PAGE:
Offshoring Business Education to prevent the Paradise Papers

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The following is a guest post from Professor Atul K. Shah of the University of Suffolk. 

Corporate fraud has become a norm in modern society, and it is high time that we focus the lens of #Paradisepapers to business education and professional training. We must ask what it is about the content of their theories and methods of training that has resulted in this. What must we do urgently to transform present and future generations? Given how vast and multi-billion dollar and global the business education industry is, it is high time we look closely at its DNA and theories and examine the extent to which these are offshore too. How do the theories encourage greed and fraud? Why is it that these smart professional accountants, lawyers and bankers simply don’t care about the consequences of their actions? Do they even notice or understand how they are destroying the world?

Here are ten issues to address if change is to happen:

  1. Business and professional education have become profoundly privatised and technical, detaching themselves from public values, public conscience and personal responsibility and accountability
  2. Finance and financialisation dominates the culture of business education, which is very profit-driven, and the primary theory of wealth and profit maximisation. This ideology and logic is presented as unquestionable but is unsustainable and deserves to crash with #paradisepapers
  3. By making the subject scientific and technical, it becomes very impersonal. In addition, business schools are highly profitable factories of education, where the teaching approach and content is formulaic, and the student is on a production line. How on earth are they going to develop a conscience, or personal values in students in such an atmosphere? Their vulnerability and innocence is being actively exploited by the experts, and this must stop.
  4. Ethics, if taught at all, is a stand-along topic and not integrated with all the subjects taught in the business school. Its teaching tends to be philosophical, technical and legalistic, rather than personal, cultural, emotional and virtuous.
  5. Tax is treated as a burden and a cost of business, rather than a share of profit given to government for its vast contribution to business infrastructure in terms of health, roads, utilities, transport, education and skills, legal protection and social cohesion.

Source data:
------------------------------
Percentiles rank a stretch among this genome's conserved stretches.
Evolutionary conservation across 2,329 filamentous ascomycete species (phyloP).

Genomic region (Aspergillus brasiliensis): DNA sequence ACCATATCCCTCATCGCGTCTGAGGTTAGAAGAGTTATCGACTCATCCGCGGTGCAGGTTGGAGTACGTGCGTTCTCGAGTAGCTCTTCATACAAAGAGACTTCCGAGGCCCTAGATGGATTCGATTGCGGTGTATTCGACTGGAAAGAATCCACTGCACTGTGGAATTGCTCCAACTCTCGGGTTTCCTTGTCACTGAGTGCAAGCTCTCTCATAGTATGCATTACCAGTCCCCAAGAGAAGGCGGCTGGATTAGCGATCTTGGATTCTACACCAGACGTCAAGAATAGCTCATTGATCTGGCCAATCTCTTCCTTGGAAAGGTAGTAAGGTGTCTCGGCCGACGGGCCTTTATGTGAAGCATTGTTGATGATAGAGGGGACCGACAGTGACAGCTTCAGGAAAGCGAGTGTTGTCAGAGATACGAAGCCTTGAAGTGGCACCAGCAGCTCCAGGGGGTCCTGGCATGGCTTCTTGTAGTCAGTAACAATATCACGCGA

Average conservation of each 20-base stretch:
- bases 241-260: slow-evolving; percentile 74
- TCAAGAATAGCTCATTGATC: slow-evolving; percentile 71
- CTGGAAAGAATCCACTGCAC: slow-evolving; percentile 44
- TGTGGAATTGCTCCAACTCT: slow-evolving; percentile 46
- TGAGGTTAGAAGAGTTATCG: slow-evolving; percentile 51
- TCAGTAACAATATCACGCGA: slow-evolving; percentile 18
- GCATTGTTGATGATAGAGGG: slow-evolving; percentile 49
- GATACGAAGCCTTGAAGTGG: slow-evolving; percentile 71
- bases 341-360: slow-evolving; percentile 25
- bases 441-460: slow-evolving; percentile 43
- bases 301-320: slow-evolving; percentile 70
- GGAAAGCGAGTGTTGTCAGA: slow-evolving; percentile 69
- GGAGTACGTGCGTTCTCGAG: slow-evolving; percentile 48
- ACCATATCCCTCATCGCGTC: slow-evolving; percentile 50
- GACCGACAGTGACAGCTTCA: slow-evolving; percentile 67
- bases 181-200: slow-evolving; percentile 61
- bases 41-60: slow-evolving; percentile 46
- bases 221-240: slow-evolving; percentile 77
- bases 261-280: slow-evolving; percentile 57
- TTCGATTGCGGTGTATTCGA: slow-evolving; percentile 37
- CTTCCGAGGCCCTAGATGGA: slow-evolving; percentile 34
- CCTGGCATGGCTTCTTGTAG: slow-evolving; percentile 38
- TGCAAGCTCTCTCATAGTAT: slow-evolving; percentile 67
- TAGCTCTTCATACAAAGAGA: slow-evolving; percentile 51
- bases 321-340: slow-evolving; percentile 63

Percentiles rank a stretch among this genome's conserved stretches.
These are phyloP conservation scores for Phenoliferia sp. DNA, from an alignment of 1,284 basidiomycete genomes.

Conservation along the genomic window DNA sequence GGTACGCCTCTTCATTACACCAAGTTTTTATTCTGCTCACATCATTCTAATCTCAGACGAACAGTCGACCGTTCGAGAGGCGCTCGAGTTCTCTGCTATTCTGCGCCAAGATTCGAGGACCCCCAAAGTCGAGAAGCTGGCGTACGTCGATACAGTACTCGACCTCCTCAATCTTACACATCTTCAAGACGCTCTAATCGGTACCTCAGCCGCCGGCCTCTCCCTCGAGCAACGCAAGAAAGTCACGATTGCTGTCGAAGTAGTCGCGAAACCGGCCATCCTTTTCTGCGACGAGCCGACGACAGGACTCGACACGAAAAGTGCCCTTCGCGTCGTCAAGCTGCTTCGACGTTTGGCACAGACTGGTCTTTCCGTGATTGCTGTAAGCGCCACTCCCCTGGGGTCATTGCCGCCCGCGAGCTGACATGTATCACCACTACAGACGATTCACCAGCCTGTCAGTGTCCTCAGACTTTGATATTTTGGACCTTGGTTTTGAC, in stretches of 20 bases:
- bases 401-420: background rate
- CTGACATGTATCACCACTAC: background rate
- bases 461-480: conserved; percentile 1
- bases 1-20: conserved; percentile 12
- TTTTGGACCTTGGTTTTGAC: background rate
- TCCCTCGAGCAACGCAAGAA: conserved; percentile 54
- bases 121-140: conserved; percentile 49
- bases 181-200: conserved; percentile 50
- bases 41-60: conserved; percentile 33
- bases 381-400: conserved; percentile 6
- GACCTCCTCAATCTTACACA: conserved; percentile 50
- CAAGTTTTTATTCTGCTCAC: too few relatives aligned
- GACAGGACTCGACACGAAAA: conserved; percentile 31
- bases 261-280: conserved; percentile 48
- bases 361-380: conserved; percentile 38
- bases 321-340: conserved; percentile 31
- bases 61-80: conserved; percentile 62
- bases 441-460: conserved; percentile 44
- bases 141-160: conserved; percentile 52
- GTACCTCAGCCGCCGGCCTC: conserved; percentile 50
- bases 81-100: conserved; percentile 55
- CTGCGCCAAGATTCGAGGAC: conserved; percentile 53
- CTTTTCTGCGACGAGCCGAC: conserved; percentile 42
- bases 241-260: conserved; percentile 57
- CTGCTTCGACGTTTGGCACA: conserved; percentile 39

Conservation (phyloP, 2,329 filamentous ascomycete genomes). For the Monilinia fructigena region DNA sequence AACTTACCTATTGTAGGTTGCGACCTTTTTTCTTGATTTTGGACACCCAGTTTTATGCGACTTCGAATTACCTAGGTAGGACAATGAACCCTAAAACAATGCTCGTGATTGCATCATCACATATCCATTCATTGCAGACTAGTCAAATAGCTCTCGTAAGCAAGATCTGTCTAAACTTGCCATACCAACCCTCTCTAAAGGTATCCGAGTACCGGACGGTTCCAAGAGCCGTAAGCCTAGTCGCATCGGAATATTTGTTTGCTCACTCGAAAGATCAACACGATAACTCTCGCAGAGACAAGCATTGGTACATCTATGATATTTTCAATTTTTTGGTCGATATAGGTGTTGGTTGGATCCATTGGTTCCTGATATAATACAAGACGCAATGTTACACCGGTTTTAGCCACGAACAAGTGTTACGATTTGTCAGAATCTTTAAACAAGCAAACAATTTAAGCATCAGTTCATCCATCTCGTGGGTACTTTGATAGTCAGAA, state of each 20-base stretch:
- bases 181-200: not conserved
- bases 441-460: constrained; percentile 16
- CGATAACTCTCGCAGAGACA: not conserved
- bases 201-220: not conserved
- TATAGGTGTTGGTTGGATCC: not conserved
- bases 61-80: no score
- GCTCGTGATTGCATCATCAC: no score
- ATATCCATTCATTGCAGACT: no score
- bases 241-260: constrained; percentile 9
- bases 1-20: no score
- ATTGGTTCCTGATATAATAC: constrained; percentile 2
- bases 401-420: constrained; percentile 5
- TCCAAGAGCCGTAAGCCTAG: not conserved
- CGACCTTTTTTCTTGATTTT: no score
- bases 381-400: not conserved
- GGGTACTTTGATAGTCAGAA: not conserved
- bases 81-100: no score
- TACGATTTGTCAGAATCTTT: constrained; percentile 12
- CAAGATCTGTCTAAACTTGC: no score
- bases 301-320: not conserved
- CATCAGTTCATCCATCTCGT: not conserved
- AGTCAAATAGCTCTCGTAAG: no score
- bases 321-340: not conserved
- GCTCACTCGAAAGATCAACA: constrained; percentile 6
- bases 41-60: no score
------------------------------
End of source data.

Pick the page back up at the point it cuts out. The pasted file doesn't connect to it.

6. Culture, as in faith, communities and social capital, is virtually ignored and therefore denied. The fact that students have culture and bring it into the classroom is suppressed and denied completely. Instead, an acultural universal approach to business is taught and globalised. Business education actively destroys culture to make its own living, and globalises this destruction.
  7. Business academics and intellectuals rarely engage with the problems of the real world and empathise with war, inequality, pollution and social upheaval. These are not profitable behaviours, nor do they boost CV’s or egos. Just look at how many top business schools and their professors are commenting on #paradisepapers.
  8. Virtue is desperately needed to promote a peaceful and equal society. This requires virtuous conduct by educators and a profound respect for students and their hunger to learn and transform society. Business educators have failed in this regard.
  9. Corporate fraud and crime need to be at the centre of business education, but are avoided or ignored, when they have become so normalised. The curriculum must embrace this to help students truly understand how profit is maximised through corruption, crime, exploitation, regulatory arbitrage and tax evasion.
  10. Financialisation has led to a huge growth of financial power, which is undermining the very fabric of global economics, trade and sustainable society. This politics and power need to come centrally into the business curriculum, to show that wealth is often made through monopoly rather than through merit or effort.

I hope this article circulates widely among business students, and I welcome their thoughts and opinions.

Professor Atul K. Shah is author of Reinventing Accounting and Finance Education — For a Caring, Inclusive and Sustainable Planet